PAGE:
Monday, August 5, 2013

Summer fruit tart

There's just something so different between the fruits of summer and the fruits of winter. Summer fruits are so much more refreshing and clean, for lack of a better word. The desserts that you make with them reflect the fruits themselves. That's what I love about this tart. All the fruits are raw, crisp, and super fruity.

The fruits that are in season during Summer are just too beautiful: strawberries, blueberries, peaches, blackberries, etc. They are so vibrant and just bursting with flavor. I couldn't think of anything better than to make a refreshing fruit tart, which is actually quite simple to make. It consists of only pâte sucrée, lemon pastry cream, and your choice of seasonal fruits. You can even make the pâte sucrée and pastry cream a few days ahead. They keep well in the refrigerator.

Originally, I was just going to make a plain vanilla pastry cream, but then I realized that adding lemon zest would really enhance the refreshing fruits. I think I made a pretty good decision because the addition of the lemon zest really added a nice burst of citrus and acidity. I would recommend adding the zest rather than the juice of a lemon since the zest carries more flavor than the juice. Also, it wouldn't mess with the consistency of the pastry cream. 

As for the fruits, you can really choose to use any fruits that are in season. I chose strawberries, blackberries, blueberries, and raspberries because I had them all on hand. Any combination of fruits that you enjoy will suffice, though. You really can't go wrong.

Summer Fruit Tart
makes 1, 10-inch tart

Lemon Pastry Cream
adapted from Christine Beanie
2 cups milk
1/4 cup white sugar 
2 egg yolks 
1 egg
1/4 cup cornstarch 
1/3 cup white sugar 
2 tablespoons butter 
1 teaspoon vanilla extract
1 tablespoon lemon zest 
In a heavy saucepan, stir together the milk and 1/4 cup of sugar. Bring to a boil over medium heat.

In a medium bowl, whisk the egg yolks, egg, and 1/3 cup of sugar until thick and pale. This should take about 5 minutes of vigorous whisking. Then stir in the cornstarch. When the milk comes to a boil, drizzle one ladle full of it into the egg mixture. This is called tempering. Once mixed, pour the egg mixture into the the saucepan, and slowly bring to a boil, stirring constantly so the eggs don' t curdle or scorch on the bottom.

When the mixture comes to a boil and thickens, remove from the heat. Stir in the butter and vanilla, mixing until the butter is completely blended in. Pour into a heat-proof container and place a piece of plastic wrap directly on the surface to prevent a skin from forming. Refrigerate until completely chilled, about 4 hours.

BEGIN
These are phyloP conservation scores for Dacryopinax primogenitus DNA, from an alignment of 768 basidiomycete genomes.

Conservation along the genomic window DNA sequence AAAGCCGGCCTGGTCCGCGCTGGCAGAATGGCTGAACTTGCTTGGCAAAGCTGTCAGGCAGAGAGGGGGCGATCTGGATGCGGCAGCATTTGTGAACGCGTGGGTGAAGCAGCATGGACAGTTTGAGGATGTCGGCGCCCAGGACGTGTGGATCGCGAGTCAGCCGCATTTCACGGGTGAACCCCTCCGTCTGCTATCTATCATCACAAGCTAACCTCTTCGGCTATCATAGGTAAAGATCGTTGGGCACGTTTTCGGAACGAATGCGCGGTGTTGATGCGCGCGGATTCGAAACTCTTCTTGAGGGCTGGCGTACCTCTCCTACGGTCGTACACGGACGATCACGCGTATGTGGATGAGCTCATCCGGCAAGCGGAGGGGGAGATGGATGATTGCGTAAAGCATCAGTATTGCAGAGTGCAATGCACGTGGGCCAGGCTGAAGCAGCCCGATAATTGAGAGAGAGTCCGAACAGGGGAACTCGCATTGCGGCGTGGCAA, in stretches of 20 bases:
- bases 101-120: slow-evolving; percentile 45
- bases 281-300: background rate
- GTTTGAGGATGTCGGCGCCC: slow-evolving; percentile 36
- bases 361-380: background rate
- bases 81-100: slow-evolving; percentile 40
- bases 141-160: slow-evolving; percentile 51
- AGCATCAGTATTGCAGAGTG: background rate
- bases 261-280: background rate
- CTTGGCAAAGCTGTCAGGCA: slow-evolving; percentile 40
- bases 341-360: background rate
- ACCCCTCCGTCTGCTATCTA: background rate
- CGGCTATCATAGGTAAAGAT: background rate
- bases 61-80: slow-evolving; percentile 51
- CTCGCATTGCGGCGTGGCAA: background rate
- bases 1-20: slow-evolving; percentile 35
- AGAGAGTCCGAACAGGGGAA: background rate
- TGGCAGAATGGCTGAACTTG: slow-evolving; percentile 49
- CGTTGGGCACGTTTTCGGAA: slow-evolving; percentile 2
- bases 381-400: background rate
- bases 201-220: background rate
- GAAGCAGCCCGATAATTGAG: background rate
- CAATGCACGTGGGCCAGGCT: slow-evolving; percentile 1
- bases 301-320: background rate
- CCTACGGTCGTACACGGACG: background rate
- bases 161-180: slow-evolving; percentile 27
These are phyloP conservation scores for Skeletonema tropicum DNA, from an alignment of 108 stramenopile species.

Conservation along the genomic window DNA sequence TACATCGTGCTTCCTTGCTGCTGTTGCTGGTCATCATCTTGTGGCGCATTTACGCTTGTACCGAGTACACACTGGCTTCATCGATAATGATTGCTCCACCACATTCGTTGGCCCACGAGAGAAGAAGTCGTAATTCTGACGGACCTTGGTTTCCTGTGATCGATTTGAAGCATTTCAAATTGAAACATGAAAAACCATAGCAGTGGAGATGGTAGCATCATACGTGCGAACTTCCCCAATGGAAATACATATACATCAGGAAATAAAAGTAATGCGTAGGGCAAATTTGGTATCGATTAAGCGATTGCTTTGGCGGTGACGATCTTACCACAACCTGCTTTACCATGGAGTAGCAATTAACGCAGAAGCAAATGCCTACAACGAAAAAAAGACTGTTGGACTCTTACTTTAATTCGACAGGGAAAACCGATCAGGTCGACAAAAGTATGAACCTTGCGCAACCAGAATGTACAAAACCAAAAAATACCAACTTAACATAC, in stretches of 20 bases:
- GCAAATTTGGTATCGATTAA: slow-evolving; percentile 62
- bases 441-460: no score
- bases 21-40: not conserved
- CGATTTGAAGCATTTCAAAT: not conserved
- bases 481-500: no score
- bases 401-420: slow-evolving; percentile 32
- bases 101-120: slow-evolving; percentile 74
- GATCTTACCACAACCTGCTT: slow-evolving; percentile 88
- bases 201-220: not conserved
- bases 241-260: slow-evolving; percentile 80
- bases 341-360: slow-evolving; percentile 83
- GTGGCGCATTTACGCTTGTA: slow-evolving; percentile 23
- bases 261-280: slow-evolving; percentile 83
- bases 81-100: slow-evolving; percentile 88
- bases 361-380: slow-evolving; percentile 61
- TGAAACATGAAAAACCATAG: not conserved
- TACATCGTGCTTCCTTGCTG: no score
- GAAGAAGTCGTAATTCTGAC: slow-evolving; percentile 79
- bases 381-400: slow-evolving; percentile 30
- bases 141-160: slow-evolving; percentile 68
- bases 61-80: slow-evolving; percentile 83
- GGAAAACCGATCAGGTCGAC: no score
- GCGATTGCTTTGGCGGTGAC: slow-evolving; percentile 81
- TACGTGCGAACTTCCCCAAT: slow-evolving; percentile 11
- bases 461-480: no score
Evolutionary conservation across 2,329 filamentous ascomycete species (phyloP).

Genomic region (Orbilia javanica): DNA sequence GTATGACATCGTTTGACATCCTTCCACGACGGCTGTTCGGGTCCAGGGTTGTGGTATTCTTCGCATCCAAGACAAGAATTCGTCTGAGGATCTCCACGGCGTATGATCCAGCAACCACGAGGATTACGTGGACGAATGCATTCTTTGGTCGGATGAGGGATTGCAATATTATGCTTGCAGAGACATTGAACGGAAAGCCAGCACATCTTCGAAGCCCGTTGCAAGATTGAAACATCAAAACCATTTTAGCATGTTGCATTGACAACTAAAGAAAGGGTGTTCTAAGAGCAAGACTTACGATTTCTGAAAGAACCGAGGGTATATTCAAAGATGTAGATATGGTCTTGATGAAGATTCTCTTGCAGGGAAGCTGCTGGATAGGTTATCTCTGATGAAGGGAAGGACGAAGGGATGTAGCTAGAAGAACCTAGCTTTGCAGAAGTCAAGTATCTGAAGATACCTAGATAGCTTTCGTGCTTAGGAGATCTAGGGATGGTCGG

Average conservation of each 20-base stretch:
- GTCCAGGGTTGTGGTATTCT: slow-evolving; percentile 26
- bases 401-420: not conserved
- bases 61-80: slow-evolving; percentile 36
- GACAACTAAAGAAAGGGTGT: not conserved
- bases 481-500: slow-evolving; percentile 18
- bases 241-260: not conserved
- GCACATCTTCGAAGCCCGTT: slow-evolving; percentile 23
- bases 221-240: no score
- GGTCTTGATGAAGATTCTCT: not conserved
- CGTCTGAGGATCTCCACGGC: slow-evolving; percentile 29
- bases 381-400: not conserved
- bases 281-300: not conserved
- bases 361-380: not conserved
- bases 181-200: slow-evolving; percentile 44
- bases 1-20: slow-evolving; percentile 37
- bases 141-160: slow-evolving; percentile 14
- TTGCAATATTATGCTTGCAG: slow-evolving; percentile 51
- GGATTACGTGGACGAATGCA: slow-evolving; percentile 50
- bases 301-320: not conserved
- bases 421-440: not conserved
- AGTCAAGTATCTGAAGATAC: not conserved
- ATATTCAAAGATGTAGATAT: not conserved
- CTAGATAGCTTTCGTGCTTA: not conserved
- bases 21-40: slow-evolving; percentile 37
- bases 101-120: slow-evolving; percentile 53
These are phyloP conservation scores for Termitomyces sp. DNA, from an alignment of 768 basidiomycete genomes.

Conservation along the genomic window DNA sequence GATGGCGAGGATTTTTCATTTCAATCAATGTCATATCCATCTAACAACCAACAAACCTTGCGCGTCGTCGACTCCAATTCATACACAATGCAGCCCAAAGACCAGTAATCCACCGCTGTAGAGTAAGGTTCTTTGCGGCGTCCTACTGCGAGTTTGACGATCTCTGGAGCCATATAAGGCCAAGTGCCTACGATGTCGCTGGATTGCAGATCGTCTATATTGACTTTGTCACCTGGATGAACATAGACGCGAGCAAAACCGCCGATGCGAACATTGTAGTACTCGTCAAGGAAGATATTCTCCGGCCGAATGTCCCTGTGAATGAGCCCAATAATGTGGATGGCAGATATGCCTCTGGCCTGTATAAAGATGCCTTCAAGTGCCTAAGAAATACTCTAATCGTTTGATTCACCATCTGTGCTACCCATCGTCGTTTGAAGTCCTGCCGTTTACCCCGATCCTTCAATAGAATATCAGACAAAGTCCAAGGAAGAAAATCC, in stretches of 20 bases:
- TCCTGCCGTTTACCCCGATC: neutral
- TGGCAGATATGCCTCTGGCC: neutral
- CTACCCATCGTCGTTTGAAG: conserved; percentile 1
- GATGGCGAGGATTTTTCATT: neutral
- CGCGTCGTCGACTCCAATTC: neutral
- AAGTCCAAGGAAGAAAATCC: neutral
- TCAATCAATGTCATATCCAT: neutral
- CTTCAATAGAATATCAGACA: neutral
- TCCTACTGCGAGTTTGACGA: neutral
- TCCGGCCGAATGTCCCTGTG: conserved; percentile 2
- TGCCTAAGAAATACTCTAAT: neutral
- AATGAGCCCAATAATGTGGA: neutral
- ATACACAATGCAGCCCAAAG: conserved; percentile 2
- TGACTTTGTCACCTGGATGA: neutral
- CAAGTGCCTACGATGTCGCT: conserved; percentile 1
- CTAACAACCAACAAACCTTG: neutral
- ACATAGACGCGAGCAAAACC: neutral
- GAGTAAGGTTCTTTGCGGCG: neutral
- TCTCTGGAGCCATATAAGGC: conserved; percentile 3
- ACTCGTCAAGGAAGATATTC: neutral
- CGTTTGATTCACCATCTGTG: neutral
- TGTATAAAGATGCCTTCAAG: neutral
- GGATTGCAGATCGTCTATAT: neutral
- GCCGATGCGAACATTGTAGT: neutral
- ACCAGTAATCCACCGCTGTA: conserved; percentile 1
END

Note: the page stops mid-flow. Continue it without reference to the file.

Pâte Sucrée
2 cups all-purpose flour
1/3 cup sugar
1/2 tsp kosher salt
1 cup unsalted butter, cold and cubed
1 large egg
1 large egg yolk
On a stand mixer fitted with paddle attachment, combine the flour, sugar, and salt. Mix until just combined. 

Next, with the mixer on low, slowly add the cubed butter. "Beat" the mixture until the butter resembles the size of peas. While the mixer is still running, add the egg and egg yolk. Keep the mixer running until the dough mixture forms a ball. Take the ball of dough out of the mixer and knead until the dough is no longer crumbly, it should take only 5-7 kneads. Wrap the dough in plastic wrap and place in the refrigerator for one hour. 

On a lightly floured surface, roll the dough to about 1/8-inch thick. Make sure that the dough is about 2 inches wider than the diameter of the pan. Gently place the rolled out dough into the tart pan. Trim the edges of the dough by rolling the rolling pin over the edges of the pan or by using a knife. Prick the dough with a fork. Chill the dough for another 45 minutes or place in the freezer for 30 minutes.

Preheat the oven to 350°F. Put the tart on a baking sheet and bake for about 15-20 minutes, or until the edges are golden brown. If you want, rotate the pan halfway into the baking process to ensure even browning. Cool the crust in the pan, completely, before you fill it with the pastry cream. 

Place the cooled tart shell onto a cake stand. Fill the shell with the lemon pastry cream. (I used a piping bag fitted with a round tip). Smooth out the cream and make sure that there are no gaps. Top the tart with your choice of fruits. (I started with layering blueberries, then added raspberries and blackberries on top of any gaps, and then placed a few strawberries randomly to add more color). Finished! 

Like I said, this tart really is quite simple. The only "difficult" part is waiting for all the elements to cool down. It is also so forgiving. If you crack the tart shell just a bit, no worries, because the pastry cream will cover it all up. I hope you try this recipe and enjoy it as much as my family did.

As always, 
Happy Baking! 


  1. i think it would be nice if you glazed the fruit next time

    1. I was going to do that, but i wanted everything to be really natural. I contemplated it.